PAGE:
Friday, July 26, 2013

Naked truth: Radwanska leads Polish surge

Top-seeded Agnieszka Radwanska beat Francesca Schiavone,
the 2010 French Open champion, in the second round of the
Bank of the West Classic at Stanford. Photo by Paul Bauman
   STANFORD, Calif. — For decades, Poland struggled in professional tennis.
   Jadwiga Jedrzejowska reached three Grand Slam singles finals in the 1930s, and Wojtek Fibak climbed into the top 10 in singles and doubles in the late 1970s. That was about it. No Poles have been inducted in the International Tennis Hall of Fame.
   Poland still isn't exactly the center of the tennis universe, but the Central European nation of 38.5 million people has been making big news lately — on and off the court.
   Agnieszka Radwanska got the tennis ball rolling by advancing to the Wimbledon women's singles final last year. Two Polish men gained the Wimbledon quarterfinals for the first time this year, as Jerzy Janowicz defeated countryman Lukasz Kubot to give Poland its first male semifinalist at the tournament. Radwanska also reached the Wimbledon semis.
   Radwanska, 24, and her 22-year-old sister, Urszula, both reached today's quarterfinals in the Bank of the West Classic at Taube Family Tennis Stadium. Agnieszka is seeded first with a world ranking of No. 4, and Urszula is seeded seventh at No. 42.
    In addition, former world No. 1 Caroline Wozniacki of Denmark, Wimbledon runner-up Sabine Lisicki of Germany and top-10 player Angelique Kerber of Germany have Polish parents or grandparents and speak fluent Polish. On the men's side, top-10 player Stanislas Wawrinka of Switzerland has Polish ancestry.
Schiavone lines up her trademark topspin
backhand. Photo by Paul Bauman
   Radwanska also made news this month by appearing nude in ESPN the Magazine's body issue. Although she was shown in only one modest photo, it created an uproar in Poland, which is 90 percent Catholic. Radwanska is pictured from the side sitting in a chair by a pool with her right arm strategically positioned.
   Radwanska beat 33-year-old Italian Francesca Schiavone, the 2010 French Open champion, 6-4, 6-3 Wednesday night in a highly entertaining second-round encounter in the hardcourt Bank of the West Classic. It was the first match since Wimbledon on grass for Radwanska, who had received a first-round bye.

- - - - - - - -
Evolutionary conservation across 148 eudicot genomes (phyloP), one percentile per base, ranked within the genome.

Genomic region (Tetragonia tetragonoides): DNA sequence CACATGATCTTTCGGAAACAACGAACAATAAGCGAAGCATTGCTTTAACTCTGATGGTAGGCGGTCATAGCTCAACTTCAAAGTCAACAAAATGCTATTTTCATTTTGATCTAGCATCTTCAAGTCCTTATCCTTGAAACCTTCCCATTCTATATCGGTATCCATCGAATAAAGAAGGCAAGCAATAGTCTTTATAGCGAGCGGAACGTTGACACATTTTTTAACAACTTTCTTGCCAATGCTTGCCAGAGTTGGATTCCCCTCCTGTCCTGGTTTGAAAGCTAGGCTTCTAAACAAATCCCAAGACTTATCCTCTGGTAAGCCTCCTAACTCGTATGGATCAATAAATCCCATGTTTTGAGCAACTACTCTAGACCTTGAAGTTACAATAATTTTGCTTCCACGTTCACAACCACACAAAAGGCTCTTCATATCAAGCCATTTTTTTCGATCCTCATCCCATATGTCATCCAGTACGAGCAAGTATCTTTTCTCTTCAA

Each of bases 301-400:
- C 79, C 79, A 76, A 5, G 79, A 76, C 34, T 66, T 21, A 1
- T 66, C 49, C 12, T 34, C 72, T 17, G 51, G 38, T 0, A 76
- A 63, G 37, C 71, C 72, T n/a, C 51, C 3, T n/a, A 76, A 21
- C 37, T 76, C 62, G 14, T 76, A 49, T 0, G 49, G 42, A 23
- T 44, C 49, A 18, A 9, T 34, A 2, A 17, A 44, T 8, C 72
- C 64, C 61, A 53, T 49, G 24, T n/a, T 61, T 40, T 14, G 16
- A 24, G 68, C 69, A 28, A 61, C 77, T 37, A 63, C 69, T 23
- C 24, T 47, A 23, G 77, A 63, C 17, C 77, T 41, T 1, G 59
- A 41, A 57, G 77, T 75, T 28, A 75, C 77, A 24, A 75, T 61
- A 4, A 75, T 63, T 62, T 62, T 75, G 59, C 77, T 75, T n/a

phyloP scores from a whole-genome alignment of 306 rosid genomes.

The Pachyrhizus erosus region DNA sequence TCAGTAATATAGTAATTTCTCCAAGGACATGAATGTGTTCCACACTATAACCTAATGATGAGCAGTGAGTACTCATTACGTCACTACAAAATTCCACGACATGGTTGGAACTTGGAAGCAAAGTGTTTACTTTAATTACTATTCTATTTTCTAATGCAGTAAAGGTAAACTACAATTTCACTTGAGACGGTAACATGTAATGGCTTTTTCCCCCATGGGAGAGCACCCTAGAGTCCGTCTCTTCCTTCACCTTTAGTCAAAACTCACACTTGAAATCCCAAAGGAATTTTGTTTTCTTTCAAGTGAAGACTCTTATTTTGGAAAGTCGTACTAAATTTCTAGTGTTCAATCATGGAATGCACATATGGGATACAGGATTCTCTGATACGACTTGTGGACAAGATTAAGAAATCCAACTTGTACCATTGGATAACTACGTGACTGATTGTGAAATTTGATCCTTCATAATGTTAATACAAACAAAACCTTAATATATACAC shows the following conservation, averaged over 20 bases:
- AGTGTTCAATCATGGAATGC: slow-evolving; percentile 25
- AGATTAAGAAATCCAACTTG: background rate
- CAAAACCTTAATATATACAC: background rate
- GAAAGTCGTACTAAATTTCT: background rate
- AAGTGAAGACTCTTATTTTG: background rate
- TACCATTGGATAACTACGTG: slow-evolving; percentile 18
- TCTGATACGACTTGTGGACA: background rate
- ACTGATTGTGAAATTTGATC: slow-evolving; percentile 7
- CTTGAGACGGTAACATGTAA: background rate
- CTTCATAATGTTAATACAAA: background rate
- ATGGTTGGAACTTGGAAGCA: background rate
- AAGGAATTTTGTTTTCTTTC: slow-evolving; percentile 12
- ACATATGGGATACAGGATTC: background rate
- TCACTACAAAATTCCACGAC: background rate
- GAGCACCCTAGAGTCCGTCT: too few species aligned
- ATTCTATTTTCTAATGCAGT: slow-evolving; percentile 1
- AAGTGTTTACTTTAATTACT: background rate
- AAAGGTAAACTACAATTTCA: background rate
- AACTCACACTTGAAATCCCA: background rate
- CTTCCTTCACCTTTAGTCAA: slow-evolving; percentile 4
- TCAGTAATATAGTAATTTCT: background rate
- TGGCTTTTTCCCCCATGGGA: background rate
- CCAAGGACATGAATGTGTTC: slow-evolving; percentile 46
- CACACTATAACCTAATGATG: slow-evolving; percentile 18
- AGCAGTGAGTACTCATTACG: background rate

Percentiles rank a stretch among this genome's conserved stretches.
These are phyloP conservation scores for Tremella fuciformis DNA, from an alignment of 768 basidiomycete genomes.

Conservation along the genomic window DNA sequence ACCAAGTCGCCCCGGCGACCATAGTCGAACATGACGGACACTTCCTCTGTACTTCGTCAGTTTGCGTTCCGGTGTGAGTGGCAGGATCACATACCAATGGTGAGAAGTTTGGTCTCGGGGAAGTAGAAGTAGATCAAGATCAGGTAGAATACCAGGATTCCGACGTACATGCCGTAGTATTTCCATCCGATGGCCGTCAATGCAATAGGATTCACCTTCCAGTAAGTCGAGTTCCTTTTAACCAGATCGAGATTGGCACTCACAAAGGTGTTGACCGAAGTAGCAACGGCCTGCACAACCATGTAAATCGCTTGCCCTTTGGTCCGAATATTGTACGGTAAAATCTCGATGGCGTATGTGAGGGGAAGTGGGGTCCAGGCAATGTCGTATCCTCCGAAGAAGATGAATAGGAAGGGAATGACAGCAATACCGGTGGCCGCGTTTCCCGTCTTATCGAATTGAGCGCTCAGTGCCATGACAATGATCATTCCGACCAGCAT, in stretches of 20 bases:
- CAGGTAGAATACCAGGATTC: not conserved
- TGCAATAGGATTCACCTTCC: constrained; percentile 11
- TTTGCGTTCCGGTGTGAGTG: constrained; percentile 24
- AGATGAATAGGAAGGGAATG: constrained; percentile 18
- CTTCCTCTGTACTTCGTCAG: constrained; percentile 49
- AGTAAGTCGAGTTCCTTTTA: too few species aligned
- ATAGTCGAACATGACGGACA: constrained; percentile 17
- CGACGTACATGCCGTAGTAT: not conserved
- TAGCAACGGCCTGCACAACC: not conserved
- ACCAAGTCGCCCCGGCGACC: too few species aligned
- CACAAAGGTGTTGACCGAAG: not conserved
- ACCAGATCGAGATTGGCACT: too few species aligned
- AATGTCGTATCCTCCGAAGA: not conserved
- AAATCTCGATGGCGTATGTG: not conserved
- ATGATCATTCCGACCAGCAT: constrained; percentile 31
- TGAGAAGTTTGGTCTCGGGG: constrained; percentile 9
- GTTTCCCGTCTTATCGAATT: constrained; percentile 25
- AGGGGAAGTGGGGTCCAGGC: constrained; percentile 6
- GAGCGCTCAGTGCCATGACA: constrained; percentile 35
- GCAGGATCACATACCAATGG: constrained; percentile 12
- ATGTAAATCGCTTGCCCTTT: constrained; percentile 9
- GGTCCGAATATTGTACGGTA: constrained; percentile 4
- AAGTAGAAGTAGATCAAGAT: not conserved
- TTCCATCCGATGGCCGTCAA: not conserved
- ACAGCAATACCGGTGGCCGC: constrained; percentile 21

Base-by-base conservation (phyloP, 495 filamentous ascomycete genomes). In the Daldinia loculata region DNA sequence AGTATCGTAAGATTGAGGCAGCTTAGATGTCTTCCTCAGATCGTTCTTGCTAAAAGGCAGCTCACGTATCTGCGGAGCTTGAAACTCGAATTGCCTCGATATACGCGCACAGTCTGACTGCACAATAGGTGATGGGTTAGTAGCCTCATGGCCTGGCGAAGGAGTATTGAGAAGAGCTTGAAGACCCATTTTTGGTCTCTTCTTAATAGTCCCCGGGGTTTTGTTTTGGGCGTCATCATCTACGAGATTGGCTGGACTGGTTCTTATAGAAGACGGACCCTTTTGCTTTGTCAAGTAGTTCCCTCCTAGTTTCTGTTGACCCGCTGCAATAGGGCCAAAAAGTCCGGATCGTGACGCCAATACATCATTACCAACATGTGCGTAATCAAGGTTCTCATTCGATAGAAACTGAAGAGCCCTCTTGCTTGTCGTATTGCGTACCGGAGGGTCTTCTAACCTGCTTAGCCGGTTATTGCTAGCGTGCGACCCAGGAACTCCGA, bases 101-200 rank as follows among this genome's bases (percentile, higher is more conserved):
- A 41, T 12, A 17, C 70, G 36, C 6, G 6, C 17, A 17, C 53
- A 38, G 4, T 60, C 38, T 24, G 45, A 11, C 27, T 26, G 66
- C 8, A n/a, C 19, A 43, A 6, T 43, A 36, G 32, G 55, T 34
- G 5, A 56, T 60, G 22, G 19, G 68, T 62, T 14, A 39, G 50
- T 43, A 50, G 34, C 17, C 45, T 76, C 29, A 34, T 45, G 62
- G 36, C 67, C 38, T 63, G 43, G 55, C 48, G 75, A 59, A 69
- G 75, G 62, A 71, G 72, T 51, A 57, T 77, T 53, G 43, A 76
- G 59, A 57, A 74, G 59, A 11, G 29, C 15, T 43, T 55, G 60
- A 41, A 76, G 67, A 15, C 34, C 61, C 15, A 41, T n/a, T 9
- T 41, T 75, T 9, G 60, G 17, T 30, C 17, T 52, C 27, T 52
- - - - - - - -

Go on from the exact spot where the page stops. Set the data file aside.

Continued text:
The Bank of the West Classic, in its 43rd year, is the oldest women's professional tennis tournament in the world and the first stop on the road to the U.S. Open in late August.
   After dispatching Schiavone, Radwanska discussed Poland's rise.
   "Definitely, tennis is much bigger than a few years ago," said Radwanska, who will play sixth-seeded Varvara Lepchenko of the United States in tonight's featured match at 8. "It's hard to say what's behind it. I was always practicing even without hardcourt or the great facilities in the U.S. (It was) a lot of work. (Now) kids from Poland believe they can also play good tennis." 
   One factor could be the collapse of the Soviet Union in 1991. Players from Poland, a former Soviet satellite, then were free to travel for training and tournaments. Radwanska was born in 1989.
   Serbian stars Novak Djokovic, Ana Ivanovic and Jelena Jankovic are fond of telling how they practiced in an empty pool in bitter cold as youths in their war-torn country. Radwanska said she has "a lot of stories" about harsh conditions in Poland, such as practicing before school in an unheated building in the winter.
Radwanska was criticized in her native Poland for posing nude
in ESPN the Magazine's body issue. Photo by Paul Bauman
   "It was minus 15 or minus 20 outside," Radwanska recalled. "There was ice on the top, everywhere. I had my jacket on, my hat, everything. It was around 4 degrees in the beginning of the practice. When we were finishing, it was maybe 9 or 10, so we were still playing with jackets.